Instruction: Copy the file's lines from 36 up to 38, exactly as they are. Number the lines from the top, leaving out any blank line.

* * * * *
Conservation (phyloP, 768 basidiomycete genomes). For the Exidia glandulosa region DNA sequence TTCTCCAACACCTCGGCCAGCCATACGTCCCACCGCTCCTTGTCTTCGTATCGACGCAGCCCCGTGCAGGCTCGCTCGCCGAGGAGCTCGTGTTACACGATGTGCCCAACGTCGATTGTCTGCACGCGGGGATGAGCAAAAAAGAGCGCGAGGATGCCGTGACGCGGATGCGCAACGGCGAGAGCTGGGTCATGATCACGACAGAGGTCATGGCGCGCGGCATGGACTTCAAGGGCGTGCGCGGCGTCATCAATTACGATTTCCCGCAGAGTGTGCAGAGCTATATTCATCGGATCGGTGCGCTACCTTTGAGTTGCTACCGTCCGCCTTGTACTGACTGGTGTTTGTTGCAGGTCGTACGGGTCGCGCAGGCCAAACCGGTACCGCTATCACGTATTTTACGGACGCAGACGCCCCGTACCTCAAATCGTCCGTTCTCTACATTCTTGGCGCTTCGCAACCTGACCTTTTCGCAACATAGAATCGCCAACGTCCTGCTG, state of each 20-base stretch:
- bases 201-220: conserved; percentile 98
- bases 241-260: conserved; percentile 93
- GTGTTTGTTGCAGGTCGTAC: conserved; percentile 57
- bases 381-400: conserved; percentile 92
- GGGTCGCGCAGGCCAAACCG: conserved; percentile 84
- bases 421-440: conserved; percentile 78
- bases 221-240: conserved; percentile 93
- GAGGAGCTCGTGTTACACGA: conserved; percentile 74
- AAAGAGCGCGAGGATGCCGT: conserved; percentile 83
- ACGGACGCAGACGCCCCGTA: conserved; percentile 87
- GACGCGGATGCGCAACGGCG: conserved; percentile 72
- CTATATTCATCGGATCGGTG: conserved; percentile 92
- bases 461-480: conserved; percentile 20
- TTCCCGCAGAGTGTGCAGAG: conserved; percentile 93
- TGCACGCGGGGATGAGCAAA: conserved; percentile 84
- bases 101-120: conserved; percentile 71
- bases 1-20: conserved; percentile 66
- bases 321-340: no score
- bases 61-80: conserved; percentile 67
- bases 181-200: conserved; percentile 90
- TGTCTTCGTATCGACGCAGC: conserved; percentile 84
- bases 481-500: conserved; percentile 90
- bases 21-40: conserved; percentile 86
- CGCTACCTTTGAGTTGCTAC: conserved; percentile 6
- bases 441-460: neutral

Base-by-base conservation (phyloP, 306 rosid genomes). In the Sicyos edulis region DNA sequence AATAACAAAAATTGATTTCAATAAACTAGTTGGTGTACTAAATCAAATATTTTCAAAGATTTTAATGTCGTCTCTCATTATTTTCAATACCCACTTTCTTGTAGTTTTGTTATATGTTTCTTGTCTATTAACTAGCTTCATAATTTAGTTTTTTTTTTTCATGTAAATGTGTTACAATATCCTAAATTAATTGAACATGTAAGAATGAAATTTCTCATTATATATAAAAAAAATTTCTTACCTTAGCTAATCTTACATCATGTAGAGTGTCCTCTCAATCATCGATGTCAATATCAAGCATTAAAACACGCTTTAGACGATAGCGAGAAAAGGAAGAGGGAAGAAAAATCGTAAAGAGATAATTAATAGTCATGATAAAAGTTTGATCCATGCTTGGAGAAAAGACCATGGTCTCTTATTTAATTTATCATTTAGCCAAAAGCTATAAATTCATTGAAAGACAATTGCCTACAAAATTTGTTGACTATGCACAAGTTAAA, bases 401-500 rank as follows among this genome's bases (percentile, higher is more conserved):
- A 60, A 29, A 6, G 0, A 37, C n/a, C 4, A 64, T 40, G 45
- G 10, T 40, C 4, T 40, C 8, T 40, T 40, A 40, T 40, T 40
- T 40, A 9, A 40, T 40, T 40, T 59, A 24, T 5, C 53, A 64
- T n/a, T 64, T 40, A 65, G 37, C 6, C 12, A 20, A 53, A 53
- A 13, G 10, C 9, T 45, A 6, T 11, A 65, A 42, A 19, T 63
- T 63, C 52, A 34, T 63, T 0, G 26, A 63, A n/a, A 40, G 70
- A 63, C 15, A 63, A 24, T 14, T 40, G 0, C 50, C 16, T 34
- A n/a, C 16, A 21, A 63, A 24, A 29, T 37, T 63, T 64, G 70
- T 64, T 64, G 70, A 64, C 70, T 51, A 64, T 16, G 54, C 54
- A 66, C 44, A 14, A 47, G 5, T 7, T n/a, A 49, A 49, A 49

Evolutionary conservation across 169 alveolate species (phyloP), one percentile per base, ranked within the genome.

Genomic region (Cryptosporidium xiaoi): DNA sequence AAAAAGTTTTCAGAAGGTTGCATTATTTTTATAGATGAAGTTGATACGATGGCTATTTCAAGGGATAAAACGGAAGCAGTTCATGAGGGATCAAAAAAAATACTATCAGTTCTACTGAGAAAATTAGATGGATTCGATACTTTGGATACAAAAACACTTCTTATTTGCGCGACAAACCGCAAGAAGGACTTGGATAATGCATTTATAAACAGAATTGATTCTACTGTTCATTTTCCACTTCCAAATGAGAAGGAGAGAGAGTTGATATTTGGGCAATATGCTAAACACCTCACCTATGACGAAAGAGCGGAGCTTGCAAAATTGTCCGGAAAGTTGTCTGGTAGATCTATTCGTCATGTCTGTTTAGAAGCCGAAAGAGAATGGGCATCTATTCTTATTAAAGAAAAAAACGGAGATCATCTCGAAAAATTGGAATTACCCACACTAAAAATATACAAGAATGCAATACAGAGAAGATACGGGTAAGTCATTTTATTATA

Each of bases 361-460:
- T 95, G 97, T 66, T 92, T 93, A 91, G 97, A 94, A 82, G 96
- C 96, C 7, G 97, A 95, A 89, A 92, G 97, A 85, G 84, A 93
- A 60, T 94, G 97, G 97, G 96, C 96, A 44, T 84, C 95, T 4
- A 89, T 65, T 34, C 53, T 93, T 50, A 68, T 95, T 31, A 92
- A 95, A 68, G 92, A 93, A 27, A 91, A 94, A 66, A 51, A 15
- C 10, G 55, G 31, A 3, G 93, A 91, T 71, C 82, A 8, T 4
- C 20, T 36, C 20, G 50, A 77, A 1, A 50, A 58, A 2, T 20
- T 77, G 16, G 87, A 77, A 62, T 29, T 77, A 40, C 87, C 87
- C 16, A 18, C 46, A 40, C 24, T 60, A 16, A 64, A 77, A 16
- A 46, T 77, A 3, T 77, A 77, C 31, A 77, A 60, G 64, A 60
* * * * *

- T 64, T 64, G 70, A 64, C 70, T 51, A 64, T 16, G 54, C 54
- A 66, C 44, A 14, A 47, G 5, T 7, T n/a, A 49, A 49, A 49

Evolutionary conservation across 169 alveolate species (phyloP), one percentile per base, ranked within the genome.